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DEAR HARRIETTE: My boyfriend has a weird habit of interrupting other people when they are talking. I’ve seen him do it to my friends a few times now, and I know it upsets them. It upsets me, too. He told me he does not do it on purpose. How do I get him to stop? Also, could this be a sign of a personality disorder? — Interrupting BF
DEAR INTERRUPTING BF: It sounds like your boyfriend is not a good listener. Sadly, this is a common trait among many people, both male and female. People often like to hear themselves talk and use any opportunity to jump in and tell a story when they are in a conversation with others. Is it annoying? Of course it is! It clearly indicates that the person doesn’t really care what is currently being said.
What you can do is tell your boyfriend that his interrupting is rude and disconcerting, and you need him to start noticing it and stopping the behavior. Offer to help him see himself. You can create a signal that you send whenever he starts to interrupt others. It can be twitching your nose, pulling your ear or some other action that may get his attention. If he agrees, this may begin to help him be quiet before he completely takes over the conversation.
You can also jump in and interrupt him to say, “Just a minute. Let so-and-so finish what they had to say.” It could take that blunt call-out to get him to notice and keep the conversation flowing naturally rather than being hijacked by him.
DEAR HARRIETTE: My mom told me she is relieved that my ex-girlfriend and I broke up, because she never liked her anyway. What she doesn’t know is that we’ve actually started seeing each other again and are on the verge of reconcilia- tion. How should I break this news to my mother? I almost don’t want to tell her that I’ve started seeing my ex again. — Dating Secretly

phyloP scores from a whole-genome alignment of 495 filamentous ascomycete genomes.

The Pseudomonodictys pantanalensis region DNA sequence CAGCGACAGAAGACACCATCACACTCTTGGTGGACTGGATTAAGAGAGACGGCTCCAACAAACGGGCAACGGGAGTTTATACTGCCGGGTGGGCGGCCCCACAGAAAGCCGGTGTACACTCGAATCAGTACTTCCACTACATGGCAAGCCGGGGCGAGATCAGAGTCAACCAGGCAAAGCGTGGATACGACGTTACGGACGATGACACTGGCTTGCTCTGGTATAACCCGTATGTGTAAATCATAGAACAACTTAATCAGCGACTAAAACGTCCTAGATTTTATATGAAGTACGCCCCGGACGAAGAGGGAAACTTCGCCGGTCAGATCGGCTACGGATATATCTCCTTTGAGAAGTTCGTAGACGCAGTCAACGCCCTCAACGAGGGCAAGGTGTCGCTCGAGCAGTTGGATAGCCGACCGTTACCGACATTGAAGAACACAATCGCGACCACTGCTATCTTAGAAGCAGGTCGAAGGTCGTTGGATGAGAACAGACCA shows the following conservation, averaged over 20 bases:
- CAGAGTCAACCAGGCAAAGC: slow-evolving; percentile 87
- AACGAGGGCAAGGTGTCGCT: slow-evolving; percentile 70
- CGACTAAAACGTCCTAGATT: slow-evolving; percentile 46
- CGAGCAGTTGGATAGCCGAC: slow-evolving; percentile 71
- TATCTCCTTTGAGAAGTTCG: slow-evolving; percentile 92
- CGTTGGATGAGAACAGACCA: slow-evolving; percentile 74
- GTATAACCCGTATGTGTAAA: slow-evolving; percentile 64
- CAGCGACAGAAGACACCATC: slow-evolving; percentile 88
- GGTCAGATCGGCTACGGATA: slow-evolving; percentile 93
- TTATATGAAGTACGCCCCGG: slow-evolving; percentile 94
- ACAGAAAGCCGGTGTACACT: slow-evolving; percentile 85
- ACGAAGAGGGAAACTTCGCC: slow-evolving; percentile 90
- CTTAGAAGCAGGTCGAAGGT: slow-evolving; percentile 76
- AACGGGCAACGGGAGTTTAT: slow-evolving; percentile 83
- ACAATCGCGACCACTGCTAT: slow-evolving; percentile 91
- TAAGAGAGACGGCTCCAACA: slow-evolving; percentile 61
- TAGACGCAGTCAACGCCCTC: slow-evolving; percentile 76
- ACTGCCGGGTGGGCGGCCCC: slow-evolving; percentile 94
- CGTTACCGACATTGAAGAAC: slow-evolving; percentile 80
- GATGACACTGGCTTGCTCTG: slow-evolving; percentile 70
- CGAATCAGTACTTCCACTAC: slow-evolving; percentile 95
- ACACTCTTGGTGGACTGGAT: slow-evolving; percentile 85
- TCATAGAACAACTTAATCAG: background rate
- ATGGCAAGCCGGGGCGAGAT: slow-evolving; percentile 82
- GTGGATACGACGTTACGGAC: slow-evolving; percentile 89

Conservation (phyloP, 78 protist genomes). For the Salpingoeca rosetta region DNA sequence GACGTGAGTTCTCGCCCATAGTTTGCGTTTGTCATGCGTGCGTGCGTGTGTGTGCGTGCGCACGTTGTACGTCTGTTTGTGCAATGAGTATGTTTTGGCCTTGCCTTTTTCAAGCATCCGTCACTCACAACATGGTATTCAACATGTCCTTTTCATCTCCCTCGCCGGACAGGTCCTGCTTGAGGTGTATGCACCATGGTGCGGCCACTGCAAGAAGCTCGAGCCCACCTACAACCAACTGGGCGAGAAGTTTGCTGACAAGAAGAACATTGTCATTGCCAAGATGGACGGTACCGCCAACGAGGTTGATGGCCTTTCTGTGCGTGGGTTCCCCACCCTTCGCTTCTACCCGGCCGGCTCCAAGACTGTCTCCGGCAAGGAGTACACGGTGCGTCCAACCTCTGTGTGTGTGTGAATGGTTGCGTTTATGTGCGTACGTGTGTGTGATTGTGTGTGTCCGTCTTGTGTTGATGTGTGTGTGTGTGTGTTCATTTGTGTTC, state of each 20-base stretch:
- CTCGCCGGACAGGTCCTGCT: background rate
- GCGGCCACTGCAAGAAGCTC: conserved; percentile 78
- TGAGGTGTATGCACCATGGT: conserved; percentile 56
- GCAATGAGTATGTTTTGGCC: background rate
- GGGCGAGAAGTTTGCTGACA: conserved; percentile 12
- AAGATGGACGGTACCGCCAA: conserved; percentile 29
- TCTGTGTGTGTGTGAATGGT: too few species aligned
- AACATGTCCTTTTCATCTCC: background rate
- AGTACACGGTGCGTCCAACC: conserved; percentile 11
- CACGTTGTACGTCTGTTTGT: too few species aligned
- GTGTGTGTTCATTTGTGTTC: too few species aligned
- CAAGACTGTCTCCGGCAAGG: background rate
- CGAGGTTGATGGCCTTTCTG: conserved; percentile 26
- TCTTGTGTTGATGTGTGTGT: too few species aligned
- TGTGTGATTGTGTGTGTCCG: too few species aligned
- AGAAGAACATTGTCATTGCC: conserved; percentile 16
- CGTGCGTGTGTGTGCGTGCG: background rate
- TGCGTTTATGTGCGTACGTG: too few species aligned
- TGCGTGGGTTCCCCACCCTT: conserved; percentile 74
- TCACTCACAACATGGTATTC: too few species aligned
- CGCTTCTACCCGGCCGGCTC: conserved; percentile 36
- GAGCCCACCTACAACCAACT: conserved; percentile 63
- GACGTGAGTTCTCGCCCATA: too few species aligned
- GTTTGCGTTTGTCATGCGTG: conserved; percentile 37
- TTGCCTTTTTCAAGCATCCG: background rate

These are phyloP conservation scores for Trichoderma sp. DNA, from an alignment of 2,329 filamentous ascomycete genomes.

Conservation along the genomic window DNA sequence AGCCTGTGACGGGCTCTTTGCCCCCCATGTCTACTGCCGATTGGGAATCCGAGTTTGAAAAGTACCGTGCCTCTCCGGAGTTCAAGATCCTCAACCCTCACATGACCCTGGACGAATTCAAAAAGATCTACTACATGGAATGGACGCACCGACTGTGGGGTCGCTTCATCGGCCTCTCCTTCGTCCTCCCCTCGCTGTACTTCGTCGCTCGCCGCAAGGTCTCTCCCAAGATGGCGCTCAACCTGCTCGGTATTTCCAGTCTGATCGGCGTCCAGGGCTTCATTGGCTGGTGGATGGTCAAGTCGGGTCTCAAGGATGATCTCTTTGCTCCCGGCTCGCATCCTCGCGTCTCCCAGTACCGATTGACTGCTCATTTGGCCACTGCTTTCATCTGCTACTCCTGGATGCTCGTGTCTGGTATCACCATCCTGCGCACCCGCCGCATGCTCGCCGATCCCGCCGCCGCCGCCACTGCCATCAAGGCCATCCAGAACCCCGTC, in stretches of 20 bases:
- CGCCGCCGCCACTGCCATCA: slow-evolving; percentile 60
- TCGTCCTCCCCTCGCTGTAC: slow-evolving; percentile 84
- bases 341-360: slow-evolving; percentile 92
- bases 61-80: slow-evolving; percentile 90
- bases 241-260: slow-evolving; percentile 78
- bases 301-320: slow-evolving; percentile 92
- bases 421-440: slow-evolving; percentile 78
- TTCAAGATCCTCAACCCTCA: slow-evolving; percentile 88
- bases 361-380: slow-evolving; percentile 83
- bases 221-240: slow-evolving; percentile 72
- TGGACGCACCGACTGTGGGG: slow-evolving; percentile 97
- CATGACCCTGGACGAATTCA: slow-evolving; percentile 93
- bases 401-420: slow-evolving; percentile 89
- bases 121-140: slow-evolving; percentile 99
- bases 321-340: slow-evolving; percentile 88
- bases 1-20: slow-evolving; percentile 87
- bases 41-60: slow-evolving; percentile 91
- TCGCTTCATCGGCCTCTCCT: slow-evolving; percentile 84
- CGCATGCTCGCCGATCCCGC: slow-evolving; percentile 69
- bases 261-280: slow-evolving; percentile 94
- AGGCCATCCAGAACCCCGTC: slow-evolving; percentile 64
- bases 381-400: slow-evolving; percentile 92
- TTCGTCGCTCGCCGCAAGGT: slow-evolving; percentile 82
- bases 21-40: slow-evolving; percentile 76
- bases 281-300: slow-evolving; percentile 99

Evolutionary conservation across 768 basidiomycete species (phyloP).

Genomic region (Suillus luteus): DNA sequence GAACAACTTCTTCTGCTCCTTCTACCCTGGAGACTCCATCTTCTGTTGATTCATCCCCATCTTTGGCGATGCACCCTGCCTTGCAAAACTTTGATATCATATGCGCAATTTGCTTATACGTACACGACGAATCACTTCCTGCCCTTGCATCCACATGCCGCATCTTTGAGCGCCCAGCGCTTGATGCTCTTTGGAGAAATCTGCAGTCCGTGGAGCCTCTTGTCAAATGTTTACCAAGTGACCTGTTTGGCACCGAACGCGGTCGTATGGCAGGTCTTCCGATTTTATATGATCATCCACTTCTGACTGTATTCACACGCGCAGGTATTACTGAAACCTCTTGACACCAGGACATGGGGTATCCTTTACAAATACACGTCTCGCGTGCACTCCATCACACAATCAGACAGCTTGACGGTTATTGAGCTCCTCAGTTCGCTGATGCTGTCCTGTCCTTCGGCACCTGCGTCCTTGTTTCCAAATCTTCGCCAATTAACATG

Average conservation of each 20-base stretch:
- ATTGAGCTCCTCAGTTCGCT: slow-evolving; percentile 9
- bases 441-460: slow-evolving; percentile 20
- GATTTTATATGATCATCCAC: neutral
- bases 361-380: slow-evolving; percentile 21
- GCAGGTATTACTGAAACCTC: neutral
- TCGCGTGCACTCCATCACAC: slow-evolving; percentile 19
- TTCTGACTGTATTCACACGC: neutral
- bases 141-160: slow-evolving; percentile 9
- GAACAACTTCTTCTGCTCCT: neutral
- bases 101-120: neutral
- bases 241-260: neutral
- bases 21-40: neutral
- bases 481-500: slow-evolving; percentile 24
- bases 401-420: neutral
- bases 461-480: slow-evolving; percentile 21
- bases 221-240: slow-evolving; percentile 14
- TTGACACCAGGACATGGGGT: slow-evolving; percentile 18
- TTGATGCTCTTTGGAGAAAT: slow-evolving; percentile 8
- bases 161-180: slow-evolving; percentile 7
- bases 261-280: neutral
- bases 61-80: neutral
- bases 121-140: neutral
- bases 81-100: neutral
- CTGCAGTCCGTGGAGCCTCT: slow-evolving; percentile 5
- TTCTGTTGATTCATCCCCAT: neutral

DEAR DATING SECRETLY: Find out what your mom doesn’t like about your girlfriend. Listen carefully so that you have a sense of what bothers her. Even as you are getting back together, your moth- er’s wisdom may help you to make smarter choices and understand this woman better.
Don’t let too much time pass. In these early days, figure out if you and your girlfriend are serious about giving it another chance. Talk to her about why you broke up and what you think can be different now. Decide on a way forward that is conscious and intentional, not just convenient. If you think that the relationship is worth salvaging, inform your mother. Tell her that you are reconciling and that you are mindful of the past while being fully present in the here and now. Ask her to give the two of you a second chance with her blessing. By including your mother, you create space for solidarity rather than suspicion.
Harriette Cole is a lifestyl- ist and founder of DREAM- LEAPERS, an initiative to help people access and acti- vate their dreams. You can send questions to askharri- email@example.com or c/o Andrews McMeel Syndication, 1130 Walnut St., Kansas City, MO 64106.